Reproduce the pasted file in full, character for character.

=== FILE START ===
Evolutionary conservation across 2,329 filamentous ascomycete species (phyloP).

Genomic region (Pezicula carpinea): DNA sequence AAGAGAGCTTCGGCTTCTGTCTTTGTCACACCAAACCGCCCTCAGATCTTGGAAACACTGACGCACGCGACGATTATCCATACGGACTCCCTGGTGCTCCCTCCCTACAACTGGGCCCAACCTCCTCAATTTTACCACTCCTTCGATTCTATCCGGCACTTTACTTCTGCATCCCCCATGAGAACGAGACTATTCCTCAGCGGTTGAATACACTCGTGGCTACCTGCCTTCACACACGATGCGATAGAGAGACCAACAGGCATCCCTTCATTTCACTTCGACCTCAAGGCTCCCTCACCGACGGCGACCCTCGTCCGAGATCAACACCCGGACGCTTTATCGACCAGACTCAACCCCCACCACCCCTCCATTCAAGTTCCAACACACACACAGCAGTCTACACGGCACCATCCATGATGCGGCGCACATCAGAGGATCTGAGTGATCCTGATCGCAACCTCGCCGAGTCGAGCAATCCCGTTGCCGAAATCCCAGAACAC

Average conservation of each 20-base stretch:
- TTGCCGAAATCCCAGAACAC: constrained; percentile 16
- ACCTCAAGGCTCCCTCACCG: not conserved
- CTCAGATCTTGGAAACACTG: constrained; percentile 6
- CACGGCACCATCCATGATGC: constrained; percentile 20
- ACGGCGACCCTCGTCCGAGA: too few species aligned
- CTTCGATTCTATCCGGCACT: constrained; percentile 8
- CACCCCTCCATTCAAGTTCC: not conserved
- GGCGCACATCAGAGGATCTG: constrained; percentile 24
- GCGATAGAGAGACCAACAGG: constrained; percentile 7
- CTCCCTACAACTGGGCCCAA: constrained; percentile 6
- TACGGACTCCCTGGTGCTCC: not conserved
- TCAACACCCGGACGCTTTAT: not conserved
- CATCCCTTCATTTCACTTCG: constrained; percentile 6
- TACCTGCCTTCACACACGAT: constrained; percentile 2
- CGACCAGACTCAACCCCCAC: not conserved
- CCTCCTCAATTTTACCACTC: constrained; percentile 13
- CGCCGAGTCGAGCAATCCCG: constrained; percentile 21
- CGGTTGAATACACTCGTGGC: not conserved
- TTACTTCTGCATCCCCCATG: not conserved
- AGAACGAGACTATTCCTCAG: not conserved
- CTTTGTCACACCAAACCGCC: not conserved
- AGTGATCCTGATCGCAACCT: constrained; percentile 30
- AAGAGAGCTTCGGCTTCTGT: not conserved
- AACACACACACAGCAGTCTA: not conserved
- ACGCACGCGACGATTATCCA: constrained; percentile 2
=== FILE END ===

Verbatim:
Evolutionary conservation across 2,329 filamentous ascomycete species (phyloP).

Genomic region (Pezicula carpinea): DNA sequence AAGAGAGCTTCGGCTTCTGTCTTTGTCACACCAAACCGCCCTCAGATCTTGGAAACACTGACGCACGCGACGATTATCCATACGGACTCCCTGGTGCTCCCTCCCTACAACTGGGCCCAACCTCCTCAATTTTACCACTCCTTCGATTCTATCCGGCACTTTACTTCTGCATCCCCCATGAGAACGAGACTATTCCTCAGCGGTTGAATACACTCGTGGCTACCTGCCTTCACACACGATGCGATAGAGAGACCAACAGGCATCCCTTCATTTCACTTCGACCTCAAGGCTCCCTCACCGACGGCGACCCTCGTCCGAGATCAACACCCGGACGCTTTATCGACCAGACTCAACCCCCACCACCCCTCCATTCAAGTTCCAACACACACACAGCAGTCTACACGGCACCATCCATGATGCGGCGCACATCAGAGGATCTGAGTGATCCTGATCGCAACCTCGCCGAGTCGAGCAATCCCGTTGCCGAAATCCCAGAACAC

Average conservation of each 20-base stretch:
- TTGCCGAAATCCCAGAACAC: constrained; percentile 16
- ACCTCAAGGCTCCCTCACCG: not conserved
- CTCAGATCTTGGAAACACTG: constrained; percentile 6
- CACGGCACCATCCATGATGC: constrained; percentile 20
- ACGGCGACCCTCGTCCGAGA: too few species aligned
- CTTCGATTCTATCCGGCACT: constrained; percentile 8
- CACCCCTCCATTCAAGTTCC: not conserved
- GGCGCACATCAGAGGATCTG: constrained; percentile 24
- GCGATAGAGAGACCAACAGG: constrained; percentile 7
- CTCCCTACAACTGGGCCCAA: constrained; percentile 6
- TACGGACTCCCTGGTGCTCC: not conserved
- TCAACACCCGGACGCTTTAT: not conserved
- CATCCCTTCATTTCACTTCG: constrained; percentile 6
- TACCTGCCTTCACACACGAT: constrained; percentile 2
- CGACCAGACTCAACCCCCAC: not conserved
- CCTCCTCAATTTTACCACTC: constrained; percentile 13
- CGCCGAGTCGAGCAATCCCG: constrained; percentile 21
- CGGTTGAATACACTCGTGGC: not conserved
- TTACTTCTGCATCCCCCATG: not conserved
- AGAACGAGACTATTCCTCAG: not conserved
- CTTTGTCACACCAAACCGCC: not conserved
- AGTGATCCTGATCGCAACCT: constrained; percentile 30
- AAGAGAGCTTCGGCTTCTGT: not conserved
- AACACACACACAGCAGTCTA: not conserved
- ACGCACGCGACGATTATCCA: constrained; percentile 2